For reliability analyses, five sets of 15 images were randomly selected from the original 150. One of the five sets was imbedded randomly into the original set of 150 images for each participant. Thus, each participant rated a total of 165 images in their session. Across the entire sample of participants, reliability data was collected on a total of 75 different images (5 sets of 15 images). Reliability was not assessed on all 150 images to minimize participant burden.
ImageRate Computer Paradigm
The computer program ImageRate was written in Visual Basic for Applications (Microsoft, Seattle WA, 2007) and Microsoft Office Access® (Microsoft, Seattle WA, 2007) was used as user interface and data storage. The images were presented to the participant one at a time in a random order on a 17 inch (176 cm) monitor. Ratings were assessed for each image by visual analog scales (VAS; 0-100) measuring food appeal and desire to eat the food presented in the image. The question measuring food appeal was phrased 'How appealing is this food?' anchored by 'Not appealing at all' to 'Extremely appealing.' Appeal was defined as the amount the person liked the presented food item. The question to measuring desire to eat was phrased, 'How much do you desire to eat this food?' anchored by 'I have no desire to eat this food' to 'I have a strong desire to eat this food.' Desire to eat was specifically defined as the drive to consume some of the presented food at that point in time. The VAS were presented under the image of the food one at a time and participants progressed through the images and questions at their own pace.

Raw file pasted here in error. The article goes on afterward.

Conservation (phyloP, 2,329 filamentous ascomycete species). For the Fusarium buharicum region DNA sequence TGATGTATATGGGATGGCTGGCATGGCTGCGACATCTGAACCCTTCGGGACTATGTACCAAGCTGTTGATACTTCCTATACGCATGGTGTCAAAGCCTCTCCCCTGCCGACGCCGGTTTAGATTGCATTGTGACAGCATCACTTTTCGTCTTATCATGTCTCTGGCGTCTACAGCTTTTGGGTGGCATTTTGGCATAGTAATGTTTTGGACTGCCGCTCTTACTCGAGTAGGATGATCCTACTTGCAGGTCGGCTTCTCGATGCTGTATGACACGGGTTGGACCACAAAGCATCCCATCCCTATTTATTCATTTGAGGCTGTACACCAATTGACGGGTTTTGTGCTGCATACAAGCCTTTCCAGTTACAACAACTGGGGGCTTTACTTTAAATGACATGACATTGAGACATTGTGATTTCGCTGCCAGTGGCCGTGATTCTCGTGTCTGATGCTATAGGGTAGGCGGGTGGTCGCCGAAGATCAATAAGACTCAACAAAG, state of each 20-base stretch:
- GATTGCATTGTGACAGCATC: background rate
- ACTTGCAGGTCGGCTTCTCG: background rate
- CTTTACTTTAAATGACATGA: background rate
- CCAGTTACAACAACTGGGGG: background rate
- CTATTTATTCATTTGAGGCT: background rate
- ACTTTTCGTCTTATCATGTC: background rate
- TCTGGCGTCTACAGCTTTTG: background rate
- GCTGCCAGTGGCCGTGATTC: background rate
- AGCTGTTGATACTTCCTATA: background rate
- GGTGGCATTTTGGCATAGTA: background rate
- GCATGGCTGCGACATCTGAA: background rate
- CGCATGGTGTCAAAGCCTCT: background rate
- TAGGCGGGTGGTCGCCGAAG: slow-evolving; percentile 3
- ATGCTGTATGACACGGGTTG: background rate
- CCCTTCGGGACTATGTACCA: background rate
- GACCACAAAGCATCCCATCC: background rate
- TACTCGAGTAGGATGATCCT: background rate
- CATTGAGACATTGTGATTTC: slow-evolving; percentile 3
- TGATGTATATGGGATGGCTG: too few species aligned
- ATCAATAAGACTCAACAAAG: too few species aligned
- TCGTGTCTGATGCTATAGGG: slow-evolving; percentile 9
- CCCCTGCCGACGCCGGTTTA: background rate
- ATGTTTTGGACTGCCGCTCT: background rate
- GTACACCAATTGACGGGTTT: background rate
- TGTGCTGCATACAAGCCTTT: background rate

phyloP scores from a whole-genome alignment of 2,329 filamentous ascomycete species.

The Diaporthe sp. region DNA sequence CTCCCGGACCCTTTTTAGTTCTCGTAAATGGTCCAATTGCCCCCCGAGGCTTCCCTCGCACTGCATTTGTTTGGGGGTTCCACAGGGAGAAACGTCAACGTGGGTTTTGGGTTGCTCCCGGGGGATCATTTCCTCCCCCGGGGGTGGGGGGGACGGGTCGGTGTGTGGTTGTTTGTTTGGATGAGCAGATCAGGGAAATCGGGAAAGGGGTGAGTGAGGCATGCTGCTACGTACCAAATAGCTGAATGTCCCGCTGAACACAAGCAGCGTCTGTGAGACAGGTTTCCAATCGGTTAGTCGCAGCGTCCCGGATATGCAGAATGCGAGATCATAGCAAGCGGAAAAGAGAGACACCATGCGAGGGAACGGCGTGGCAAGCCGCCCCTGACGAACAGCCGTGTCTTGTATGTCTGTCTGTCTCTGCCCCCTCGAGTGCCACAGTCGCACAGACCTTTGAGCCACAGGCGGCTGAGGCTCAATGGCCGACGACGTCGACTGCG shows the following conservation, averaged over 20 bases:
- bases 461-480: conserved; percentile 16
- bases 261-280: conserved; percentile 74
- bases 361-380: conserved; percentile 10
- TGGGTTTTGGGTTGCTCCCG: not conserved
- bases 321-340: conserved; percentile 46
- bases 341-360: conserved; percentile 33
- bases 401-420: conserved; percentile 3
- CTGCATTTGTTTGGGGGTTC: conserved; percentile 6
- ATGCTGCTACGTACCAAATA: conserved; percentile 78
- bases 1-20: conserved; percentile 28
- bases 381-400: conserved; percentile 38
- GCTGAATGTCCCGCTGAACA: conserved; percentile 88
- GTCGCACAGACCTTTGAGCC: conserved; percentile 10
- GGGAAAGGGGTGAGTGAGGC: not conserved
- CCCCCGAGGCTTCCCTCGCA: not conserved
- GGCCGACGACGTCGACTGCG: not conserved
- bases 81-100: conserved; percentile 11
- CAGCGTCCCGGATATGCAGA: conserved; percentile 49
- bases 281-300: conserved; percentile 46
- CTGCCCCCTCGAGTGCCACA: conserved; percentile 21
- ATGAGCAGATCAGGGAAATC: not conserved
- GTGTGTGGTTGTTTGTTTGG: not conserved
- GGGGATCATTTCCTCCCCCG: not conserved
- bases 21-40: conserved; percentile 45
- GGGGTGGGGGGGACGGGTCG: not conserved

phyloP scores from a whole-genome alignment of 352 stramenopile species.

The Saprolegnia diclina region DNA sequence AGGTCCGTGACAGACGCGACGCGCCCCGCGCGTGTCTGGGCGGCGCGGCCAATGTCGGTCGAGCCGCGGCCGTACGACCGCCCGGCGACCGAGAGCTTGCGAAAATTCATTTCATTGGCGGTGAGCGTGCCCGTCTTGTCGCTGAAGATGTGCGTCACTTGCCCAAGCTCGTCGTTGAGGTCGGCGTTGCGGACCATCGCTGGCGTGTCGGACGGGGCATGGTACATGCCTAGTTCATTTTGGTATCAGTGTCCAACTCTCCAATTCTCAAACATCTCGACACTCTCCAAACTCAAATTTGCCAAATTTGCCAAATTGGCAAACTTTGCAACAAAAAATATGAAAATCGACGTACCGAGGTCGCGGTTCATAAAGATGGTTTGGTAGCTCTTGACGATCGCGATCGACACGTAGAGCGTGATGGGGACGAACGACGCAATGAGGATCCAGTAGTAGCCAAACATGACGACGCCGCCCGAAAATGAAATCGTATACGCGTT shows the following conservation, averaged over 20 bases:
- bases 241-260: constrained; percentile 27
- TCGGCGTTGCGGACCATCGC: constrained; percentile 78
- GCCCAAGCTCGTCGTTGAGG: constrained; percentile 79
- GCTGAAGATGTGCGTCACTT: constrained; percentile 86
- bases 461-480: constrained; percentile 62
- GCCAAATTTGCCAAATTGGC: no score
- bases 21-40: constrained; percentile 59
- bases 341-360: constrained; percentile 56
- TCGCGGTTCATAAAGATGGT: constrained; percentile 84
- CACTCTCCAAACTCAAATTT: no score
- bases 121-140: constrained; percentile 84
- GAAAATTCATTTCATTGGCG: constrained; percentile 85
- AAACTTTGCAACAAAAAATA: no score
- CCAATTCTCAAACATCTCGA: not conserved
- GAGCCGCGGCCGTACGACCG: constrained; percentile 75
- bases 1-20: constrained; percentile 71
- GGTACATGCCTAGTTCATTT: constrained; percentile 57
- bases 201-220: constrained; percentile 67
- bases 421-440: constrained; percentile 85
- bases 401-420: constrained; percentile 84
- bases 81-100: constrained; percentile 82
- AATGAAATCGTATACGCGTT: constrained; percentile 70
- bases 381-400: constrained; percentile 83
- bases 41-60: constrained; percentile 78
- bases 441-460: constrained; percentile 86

Measures & Procedures
A total of 130 individuals (M = 56, F = 74) completed the study. One woman was excluded from analysis due to an outlying BMI (62.4). This participant's BMI was four SD above the mean and a Cook's Distance greater than 1 revealed that her BMI was an overly influential data point. All subsequent analyses are presented on the remaining 129 participants. Seventy-four participants (M = 27, F = 47) were classified as lean (BMI 21.6 ± 1.9) and 55 participants (M = 29, F = 26) were classified as overweight (BMI 31.7 ± 6.8). Demographic information and participant characteristics are presented in Table 2. Participants were recruited via flyer, email distribution lists and website message boards regarding a study investigating 'opinions about food' in the Denver Metro and Northern Colorado areas. No further information regarding the purpose of the study was given. Individuals were excluded if they had a visual disability that would affect the ability to differentiate colors or impair seeing in the dark or any developmental disability that could impact data collection.